Become a Member

Get access to more than 30 brands, premium video, exclusive content, events, mapping, and more.

Already have an account? Sign In

Become a Member

Get access to more than 30 brands, premium video, exclusive content, events, mapping, and more.

Already have an account? Sign In

Brands

Identify

See More Stars This Summer By Learning to Navigate the Night Sky

Clear nights in the backcountry offer prime views of the heavens. Catch the best show with these stargazing tips.

Lock Icon

Unlock this article and bundle up with Outside+.

Already have an Outside Account? Sign in

Outside+ Logo

40% Off Holiday Sale, Ends Nov. 28
$4.99 $2.99 / month*

Get the one subscription to fuel all your adventures.


  • Map your next adventure with our premium GPS apps: Gaia GPS Premium and Trailforks Pro.
  • Read unlimited digital content from 15+ brands, including Outside Magazine, Triathlete, Ski, Trail Runner, and VeloNews.
  • Watch 600+ hours of endurance challenges, cycling and skiing action, and travel documentaries.
  • Learn from the pros with expert-led online courses.
Join Outside+


*Outside memberships are billed annually. You may cancel your membership at anytime, but no refunds will be issued for payments already made. Upon cancellation, you will have access to your membership through the end of your paid year. More Details

Stargazing Basics

Mind the moon

Plan your trip around a new moon to take advantage of darker skies. This lunar phase occurs roughly two weeks after each full moon. Up the awe-factor by checking for meteor shower peaks close to a new moon at timeanddate.com.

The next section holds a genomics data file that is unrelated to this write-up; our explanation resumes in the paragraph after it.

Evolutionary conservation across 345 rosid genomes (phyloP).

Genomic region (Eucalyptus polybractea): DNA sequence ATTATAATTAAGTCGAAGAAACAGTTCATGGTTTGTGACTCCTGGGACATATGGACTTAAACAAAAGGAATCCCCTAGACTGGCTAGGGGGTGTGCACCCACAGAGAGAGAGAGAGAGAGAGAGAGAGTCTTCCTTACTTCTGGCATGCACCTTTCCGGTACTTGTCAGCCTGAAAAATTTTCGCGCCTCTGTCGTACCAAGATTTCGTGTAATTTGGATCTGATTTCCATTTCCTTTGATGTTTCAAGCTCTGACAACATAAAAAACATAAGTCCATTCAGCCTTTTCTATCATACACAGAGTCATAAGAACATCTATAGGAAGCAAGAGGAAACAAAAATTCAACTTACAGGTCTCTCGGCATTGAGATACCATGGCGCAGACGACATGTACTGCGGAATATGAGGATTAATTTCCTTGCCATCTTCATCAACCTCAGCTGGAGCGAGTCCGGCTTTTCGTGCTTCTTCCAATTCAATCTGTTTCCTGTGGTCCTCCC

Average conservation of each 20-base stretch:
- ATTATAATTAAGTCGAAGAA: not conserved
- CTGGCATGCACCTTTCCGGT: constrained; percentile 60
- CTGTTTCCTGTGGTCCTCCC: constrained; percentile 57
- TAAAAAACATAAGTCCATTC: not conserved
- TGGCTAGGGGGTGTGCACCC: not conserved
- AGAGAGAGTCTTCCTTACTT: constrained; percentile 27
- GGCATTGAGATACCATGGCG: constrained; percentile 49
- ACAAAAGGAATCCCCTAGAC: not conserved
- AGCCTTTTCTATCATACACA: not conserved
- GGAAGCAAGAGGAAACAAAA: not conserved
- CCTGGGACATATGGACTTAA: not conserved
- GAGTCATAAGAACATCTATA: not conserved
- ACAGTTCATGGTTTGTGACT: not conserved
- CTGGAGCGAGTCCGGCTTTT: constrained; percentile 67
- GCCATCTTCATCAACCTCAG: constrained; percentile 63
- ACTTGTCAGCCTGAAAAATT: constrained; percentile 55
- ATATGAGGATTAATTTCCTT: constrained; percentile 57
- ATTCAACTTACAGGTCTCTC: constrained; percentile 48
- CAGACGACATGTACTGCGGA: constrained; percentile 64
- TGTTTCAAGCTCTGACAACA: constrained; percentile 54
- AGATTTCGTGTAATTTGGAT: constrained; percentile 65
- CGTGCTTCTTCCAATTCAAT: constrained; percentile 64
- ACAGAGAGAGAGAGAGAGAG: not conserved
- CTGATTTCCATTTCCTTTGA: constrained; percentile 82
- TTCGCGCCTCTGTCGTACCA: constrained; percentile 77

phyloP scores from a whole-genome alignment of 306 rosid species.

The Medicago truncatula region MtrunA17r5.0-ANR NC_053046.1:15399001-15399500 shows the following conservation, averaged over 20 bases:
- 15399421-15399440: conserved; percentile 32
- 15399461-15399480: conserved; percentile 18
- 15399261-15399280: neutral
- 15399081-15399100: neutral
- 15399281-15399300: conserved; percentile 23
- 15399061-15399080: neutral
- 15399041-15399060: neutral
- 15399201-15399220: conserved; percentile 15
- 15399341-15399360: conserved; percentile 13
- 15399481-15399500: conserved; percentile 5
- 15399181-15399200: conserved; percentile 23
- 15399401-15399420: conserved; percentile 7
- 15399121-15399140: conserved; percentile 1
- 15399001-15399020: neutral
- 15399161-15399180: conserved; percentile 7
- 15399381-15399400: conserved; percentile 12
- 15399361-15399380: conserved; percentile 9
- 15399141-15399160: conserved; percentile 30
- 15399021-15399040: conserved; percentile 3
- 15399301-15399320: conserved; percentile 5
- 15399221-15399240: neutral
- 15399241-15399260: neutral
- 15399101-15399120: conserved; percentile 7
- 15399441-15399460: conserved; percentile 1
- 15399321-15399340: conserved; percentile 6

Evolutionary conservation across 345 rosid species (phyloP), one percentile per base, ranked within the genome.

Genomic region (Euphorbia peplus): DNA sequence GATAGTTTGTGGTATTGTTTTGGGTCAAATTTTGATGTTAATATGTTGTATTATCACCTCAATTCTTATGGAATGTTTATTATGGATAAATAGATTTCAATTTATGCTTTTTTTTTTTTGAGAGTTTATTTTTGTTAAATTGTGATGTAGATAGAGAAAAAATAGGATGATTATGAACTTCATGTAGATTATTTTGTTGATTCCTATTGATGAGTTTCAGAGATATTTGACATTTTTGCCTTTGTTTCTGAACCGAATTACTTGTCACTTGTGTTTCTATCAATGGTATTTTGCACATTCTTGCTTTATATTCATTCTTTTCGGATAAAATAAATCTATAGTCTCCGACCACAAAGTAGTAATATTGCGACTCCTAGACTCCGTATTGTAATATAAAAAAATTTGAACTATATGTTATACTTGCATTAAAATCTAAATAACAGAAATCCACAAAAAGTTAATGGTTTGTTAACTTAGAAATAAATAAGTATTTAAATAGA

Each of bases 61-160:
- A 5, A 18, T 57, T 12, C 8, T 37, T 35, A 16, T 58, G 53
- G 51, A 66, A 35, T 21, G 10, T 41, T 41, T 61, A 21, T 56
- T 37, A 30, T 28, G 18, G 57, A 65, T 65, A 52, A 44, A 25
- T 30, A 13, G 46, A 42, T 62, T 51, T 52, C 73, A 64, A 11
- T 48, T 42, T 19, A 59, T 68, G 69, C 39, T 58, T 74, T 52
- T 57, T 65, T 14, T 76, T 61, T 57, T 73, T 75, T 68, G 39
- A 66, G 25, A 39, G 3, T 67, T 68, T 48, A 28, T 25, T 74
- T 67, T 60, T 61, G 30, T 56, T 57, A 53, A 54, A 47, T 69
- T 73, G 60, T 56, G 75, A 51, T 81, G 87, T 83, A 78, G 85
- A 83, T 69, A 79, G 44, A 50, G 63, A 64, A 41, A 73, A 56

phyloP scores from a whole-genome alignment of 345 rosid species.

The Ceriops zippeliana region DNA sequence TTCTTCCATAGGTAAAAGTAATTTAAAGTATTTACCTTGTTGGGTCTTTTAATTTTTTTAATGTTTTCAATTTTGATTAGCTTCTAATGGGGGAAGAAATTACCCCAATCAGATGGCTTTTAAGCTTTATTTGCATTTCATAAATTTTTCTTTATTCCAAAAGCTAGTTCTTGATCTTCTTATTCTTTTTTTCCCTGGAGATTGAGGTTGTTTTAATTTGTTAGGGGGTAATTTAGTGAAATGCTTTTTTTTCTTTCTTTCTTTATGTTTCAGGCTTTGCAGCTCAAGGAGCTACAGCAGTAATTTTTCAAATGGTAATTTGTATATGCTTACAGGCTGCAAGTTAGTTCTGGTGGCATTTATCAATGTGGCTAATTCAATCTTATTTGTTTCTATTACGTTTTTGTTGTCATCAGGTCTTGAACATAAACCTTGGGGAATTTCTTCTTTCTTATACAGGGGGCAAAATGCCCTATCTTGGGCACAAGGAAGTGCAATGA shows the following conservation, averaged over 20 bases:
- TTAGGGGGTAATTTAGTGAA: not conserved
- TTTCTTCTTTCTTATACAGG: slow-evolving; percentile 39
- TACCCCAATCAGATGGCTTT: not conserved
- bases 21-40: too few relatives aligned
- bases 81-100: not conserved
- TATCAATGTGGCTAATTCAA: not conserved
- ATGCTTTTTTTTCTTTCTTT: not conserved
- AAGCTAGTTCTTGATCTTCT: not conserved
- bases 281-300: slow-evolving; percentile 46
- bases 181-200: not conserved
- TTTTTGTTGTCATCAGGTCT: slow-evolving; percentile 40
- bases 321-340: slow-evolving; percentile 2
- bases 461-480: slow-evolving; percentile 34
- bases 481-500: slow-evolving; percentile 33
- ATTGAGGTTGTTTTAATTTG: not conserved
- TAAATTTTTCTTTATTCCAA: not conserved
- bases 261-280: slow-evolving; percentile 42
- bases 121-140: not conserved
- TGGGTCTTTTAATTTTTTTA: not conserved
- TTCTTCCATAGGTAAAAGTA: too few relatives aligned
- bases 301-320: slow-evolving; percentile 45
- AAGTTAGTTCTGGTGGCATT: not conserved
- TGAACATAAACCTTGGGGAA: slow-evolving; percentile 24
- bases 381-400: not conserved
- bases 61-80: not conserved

Find a clearing

Lakeshores are ideal spots to stargaze, providing unobstructed views as well as a reflective surface to mirror the heavens. A hilltop or rocky outcrop can offer a great alternative, especially on humid, windless nights when fog can form over water.

Let your eyes adapt

Move away from the campfire, put your phone in your pocket, and use the red setting on your headlamp 30 minutes before stargazing to let your vision become dark-adjusted.

Bring binoculars

Look for a pair in the 7 to 10x magnification range, with objective lenses of 40 to 50 milimeters (like 7×50 or 10×42).

Get familiar

Use an app like Stellarium or SkySafari to see which constellations, planets, and deep-sky objects will be visible from your observation site. Take special note of objects with the M prefix (“Messier objects”) which are some of the most striking celestial sights. (Scroll down for a breakdown of some of the most spectacular.

Keep a record

Describing celestial objects and star patterns will make your eyes more receptive to subtle detail. Jot down notes or use a voice recording app to log your observations. Better still, try making a pencil sketch

—Mike Ducak

What to Look at When You’re Stargazing

There’s nothing wrong with just gazing up at the Milky Way and basking in the magnificence of it all. But go a little deeper, and there’s a whole galaxy of things to see—literally. The better the magnification on your binoculars or telescope, the more you’ll be able to see. These three picks are visible from the Northern Hemisphere in Summer with even modest equipment.

Hercules Globular Cluster (M13)

Hercules Globular Cluster
Photo: Guillermo Ferla

To the naked eye, the Hercules Globular Cluster is just a faint, fuzzy point of light, like a faraway star. In reality, however, that light is a collection of hundreds of thousands of stars. Look for it in the Hercules constellation, roughly halfway between Vega and Arcturus, two of the season’s brightest stars.

Swan Nebula (M17)

swan nebula
Photo: ESO

This star-forming cloud of hydrogen is vast—roughly 11 light years in radius, or 17,500 times the distance from Earth to Pluto. Spotting it with the naked eye is difficult at best, but its hazy form shows up well through binoculars.

Andromeda Galaxy (M31)

Andromeda Galaxy

Andromeda is the nearest spiral galaxy to our own, and it’s only getting closer: Most astronomers believe that the two will collide in roughly 4.5 billion years. Through binoculars, Andromeda appears as a fuzzy patch of light with a slightly brighter center.